Hackers around the world target U.S. credit cards because the country has been slow to adopt technology that makes lifting information hard, an expert says. Randy Vanderhoof , director of the EMV Migration Forum , told the Los Angeles Times that cards in most other countries store information on a microchip. EMV stands for EuroPay, MasterCard and Visa and the forum sets standards for cards. "The U.S. is one of the last markets to convert from the magnetic stripe," he said. "There's fewer places in the world where that stolen data could be used. So the U.S. becomes more of a high-value target." Target revealed this week that data from millions of cards used at its stores over a period of a few weeks had been compromised. Vanderhoof said that breach would have been impossible in most other countries. About 1 percent of cards used in the United States now have embedded microchips. They have become so common overseas that many U.S. residents now report problems using their credit cards when they travel, the Times said. The U.S. industry has announced plans to make changes over the next few years, the Times said.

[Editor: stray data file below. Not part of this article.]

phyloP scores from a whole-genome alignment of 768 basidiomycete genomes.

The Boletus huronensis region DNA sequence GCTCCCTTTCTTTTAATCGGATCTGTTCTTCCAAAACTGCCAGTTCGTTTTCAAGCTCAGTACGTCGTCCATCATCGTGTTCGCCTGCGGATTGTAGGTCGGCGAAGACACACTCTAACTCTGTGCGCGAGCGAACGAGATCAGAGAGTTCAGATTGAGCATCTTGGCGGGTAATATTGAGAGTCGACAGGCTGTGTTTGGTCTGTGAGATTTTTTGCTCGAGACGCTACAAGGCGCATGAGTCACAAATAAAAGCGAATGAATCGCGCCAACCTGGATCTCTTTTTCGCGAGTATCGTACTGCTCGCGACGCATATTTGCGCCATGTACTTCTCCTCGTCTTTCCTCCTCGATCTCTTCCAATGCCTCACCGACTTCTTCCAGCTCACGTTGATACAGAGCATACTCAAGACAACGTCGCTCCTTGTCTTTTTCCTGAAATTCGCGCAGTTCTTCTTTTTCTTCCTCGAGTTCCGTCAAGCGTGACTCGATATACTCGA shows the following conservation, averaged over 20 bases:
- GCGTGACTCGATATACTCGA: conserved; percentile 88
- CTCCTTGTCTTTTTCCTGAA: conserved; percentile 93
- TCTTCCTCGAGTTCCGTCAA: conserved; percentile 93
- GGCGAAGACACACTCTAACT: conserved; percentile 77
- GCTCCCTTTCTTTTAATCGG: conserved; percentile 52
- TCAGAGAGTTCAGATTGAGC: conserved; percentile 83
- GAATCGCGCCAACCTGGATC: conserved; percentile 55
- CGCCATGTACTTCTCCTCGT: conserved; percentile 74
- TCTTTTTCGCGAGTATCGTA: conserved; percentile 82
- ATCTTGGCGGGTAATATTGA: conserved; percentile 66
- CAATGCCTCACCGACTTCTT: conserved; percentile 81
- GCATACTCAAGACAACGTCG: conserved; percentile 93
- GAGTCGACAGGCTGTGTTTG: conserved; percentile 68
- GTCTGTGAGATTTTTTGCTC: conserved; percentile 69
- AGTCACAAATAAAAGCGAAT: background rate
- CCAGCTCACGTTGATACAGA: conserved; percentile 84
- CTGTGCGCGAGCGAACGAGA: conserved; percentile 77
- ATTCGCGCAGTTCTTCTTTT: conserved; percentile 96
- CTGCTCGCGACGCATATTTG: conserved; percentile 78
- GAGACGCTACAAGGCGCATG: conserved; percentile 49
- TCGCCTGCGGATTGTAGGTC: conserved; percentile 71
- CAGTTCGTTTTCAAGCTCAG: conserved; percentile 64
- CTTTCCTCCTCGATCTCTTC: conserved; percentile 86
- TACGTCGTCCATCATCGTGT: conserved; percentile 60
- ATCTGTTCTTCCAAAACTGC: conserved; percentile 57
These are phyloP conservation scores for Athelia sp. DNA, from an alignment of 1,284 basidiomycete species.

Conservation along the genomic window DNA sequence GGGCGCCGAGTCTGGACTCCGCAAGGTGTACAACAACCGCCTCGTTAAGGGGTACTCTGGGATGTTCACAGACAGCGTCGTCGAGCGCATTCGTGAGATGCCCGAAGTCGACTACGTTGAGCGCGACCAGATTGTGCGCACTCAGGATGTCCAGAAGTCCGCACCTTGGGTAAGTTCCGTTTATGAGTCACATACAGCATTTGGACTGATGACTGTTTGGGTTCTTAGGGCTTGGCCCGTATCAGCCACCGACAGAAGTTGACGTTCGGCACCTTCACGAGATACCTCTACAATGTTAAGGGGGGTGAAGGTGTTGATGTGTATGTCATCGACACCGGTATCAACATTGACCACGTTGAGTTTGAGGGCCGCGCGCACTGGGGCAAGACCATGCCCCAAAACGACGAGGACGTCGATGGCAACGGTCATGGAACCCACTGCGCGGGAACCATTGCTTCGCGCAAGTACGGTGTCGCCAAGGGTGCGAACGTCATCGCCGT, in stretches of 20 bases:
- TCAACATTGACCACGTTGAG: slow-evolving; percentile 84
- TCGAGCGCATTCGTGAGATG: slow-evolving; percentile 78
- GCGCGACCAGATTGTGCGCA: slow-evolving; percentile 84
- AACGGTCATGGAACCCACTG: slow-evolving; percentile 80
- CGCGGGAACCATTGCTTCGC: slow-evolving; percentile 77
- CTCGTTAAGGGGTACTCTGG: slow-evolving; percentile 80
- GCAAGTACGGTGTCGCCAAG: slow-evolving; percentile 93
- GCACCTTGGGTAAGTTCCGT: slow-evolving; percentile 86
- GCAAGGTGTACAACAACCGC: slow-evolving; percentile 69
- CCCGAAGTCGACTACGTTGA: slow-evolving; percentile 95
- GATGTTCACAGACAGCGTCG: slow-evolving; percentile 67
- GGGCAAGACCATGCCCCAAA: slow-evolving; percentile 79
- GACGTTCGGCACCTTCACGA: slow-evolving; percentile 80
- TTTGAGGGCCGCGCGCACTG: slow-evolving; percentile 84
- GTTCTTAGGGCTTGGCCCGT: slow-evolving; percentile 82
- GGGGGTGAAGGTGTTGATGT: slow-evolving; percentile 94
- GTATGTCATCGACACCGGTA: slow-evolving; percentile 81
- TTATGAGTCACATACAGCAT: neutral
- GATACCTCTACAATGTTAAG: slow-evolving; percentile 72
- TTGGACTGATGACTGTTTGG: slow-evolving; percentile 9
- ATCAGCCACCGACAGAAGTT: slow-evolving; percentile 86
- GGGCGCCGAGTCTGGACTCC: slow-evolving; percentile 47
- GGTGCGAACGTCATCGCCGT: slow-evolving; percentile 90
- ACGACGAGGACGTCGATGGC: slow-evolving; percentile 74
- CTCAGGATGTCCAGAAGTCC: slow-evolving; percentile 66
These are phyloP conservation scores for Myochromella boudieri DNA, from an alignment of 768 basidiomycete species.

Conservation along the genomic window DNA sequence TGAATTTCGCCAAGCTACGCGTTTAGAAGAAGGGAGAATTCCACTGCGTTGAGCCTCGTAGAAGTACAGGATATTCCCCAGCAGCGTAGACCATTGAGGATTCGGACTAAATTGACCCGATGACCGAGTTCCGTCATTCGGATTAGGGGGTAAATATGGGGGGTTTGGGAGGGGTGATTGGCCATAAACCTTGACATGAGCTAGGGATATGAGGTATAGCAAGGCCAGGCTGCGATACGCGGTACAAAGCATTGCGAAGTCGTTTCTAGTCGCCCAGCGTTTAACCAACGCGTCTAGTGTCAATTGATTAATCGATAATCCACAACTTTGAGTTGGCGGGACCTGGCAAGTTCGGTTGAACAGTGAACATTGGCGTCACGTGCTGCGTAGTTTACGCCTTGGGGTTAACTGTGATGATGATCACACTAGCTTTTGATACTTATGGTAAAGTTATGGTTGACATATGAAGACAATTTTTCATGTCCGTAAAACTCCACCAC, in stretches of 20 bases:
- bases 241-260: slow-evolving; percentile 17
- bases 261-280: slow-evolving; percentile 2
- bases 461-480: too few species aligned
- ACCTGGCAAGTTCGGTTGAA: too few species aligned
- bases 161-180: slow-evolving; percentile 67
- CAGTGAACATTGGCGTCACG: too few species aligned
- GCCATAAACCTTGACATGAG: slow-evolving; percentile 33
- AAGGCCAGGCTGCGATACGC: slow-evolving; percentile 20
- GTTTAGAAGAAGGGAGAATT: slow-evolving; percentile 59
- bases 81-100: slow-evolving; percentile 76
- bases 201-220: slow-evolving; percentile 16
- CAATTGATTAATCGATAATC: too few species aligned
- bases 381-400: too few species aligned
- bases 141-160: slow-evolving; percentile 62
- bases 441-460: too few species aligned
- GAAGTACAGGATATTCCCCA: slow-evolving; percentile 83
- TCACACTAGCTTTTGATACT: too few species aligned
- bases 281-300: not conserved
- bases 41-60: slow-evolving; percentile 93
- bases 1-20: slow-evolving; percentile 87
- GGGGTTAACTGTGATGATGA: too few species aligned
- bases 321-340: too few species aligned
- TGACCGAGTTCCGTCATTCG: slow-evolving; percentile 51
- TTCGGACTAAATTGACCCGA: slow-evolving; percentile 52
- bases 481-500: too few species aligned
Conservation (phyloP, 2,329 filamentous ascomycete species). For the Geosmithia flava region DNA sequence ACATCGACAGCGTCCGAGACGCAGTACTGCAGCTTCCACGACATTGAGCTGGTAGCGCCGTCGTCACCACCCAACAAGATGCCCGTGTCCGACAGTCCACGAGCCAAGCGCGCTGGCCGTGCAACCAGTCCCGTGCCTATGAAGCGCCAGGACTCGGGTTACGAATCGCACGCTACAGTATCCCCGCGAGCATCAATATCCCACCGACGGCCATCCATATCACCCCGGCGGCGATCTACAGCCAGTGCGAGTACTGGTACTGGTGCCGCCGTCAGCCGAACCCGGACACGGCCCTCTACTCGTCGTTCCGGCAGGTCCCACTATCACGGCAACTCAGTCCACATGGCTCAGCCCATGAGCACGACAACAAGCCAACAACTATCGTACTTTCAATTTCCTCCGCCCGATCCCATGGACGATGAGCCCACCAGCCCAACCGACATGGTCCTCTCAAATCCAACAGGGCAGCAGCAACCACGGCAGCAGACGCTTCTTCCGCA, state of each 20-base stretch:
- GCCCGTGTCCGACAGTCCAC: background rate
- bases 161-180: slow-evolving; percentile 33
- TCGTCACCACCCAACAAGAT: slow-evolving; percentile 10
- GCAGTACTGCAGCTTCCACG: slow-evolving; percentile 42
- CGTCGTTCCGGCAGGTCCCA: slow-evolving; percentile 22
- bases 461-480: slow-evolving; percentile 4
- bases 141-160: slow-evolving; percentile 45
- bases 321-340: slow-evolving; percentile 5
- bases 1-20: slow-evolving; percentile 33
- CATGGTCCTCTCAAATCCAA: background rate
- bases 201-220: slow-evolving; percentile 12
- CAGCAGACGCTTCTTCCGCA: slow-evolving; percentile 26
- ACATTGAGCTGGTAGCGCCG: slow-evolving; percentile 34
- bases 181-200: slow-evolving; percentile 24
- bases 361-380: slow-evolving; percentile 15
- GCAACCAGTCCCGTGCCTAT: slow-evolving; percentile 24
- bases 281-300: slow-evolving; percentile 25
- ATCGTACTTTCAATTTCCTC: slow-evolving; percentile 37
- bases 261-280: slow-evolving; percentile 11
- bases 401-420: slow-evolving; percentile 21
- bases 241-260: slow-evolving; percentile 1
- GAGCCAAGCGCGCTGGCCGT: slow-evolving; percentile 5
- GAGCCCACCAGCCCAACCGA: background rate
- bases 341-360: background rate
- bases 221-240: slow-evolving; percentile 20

Most Popular Stories
- Obama Administration Releases Proposal to Regulate For-Profit Colleges
- Apple, HP, Intel May Take a Hit from Slowdown in Smartphone Sales Growth
- Elizabeth Vargas' Husband Marc Cohn Addresses Rumors
- Keurig Adds Peet's coffee, Alters Starbucks deal
- FDIC Files Lawsuit on Behalf of Banks Allegedly Hurt by Libor Scandal
- Motley Crue's Nikki Sixx Marries Model Courtney Bingham
- U.S. to Relinquish Gov't Control Over Internet
- Chinese e-Commerce Giant Alibaba Gears for IPO in U.S.
- Some California Cities Seeking Water Independence
- Will Missing Malaysian Jet Prompt Aviation System Change?